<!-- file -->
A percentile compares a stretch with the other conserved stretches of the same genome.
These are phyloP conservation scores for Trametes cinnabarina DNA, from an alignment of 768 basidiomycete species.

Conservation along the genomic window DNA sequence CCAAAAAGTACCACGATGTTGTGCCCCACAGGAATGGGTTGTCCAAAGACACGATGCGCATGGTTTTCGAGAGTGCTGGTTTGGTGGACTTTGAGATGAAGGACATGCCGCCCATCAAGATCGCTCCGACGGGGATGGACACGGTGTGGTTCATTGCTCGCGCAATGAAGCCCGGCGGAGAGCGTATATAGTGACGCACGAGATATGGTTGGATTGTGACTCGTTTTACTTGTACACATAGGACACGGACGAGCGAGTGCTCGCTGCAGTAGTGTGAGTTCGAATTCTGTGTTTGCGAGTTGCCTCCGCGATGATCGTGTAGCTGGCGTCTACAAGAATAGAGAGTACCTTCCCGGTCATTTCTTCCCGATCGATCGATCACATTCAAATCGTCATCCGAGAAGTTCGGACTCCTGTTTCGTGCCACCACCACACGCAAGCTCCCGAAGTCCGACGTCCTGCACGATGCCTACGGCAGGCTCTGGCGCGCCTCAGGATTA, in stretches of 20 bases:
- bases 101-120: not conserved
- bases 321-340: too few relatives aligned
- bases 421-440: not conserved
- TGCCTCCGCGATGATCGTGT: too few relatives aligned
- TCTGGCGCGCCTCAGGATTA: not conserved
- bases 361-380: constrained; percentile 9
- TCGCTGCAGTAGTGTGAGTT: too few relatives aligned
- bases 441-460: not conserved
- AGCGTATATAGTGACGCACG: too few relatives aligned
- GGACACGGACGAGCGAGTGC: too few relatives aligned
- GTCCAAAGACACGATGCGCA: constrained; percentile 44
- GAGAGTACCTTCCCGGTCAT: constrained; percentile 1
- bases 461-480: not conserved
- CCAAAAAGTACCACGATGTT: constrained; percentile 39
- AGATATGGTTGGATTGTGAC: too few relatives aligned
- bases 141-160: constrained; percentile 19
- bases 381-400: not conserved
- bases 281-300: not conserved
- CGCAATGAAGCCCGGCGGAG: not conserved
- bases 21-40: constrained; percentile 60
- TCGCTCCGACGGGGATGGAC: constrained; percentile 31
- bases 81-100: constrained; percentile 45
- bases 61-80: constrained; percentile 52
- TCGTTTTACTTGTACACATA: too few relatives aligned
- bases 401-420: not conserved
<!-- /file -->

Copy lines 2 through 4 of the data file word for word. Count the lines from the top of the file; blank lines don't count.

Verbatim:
These are phyloP conservation scores for Trametes cinnabarina DNA, from an alignment of 768 basidiomycete species.

Conservation along the genomic window DNA sequence CCAAAAAGTACCACGATGTTGTGCCCCACAGGAATGGGTTGTCCAAAGACACGATGCGCATGGTTTTCGAGAGTGCTGGTTTGGTGGACTTTGAGATGAAGGACATGCCGCCCATCAAGATCGCTCCGACGGGGATGGACACGGTGTGGTTCATTGCTCGCGCAATGAAGCCCGGCGGAGAGCGTATATAGTGACGCACGAGATATGGTTGGATTGTGACTCGTTTTACTTGTACACATAGGACACGGACGAGCGAGTGCTCGCTGCAGTAGTGTGAGTTCGAATTCTGTGTTTGCGAGTTGCCTCCGCGATGATCGTGTAGCTGGCGTCTACAAGAATAGAGAGTACCTTCCCGGTCATTTCTTCCCGATCGATCGATCACATTCAAATCGTCATCCGAGAAGTTCGGACTCCTGTTTCGTGCCACCACCACACGCAAGCTCCCGAAGTCCGACGTCCTGCACGATGCCTACGGCAGGCTCTGGCGCGCCTCAGGATTA, in stretches of 20 bases:
- bases 101-120: not conserved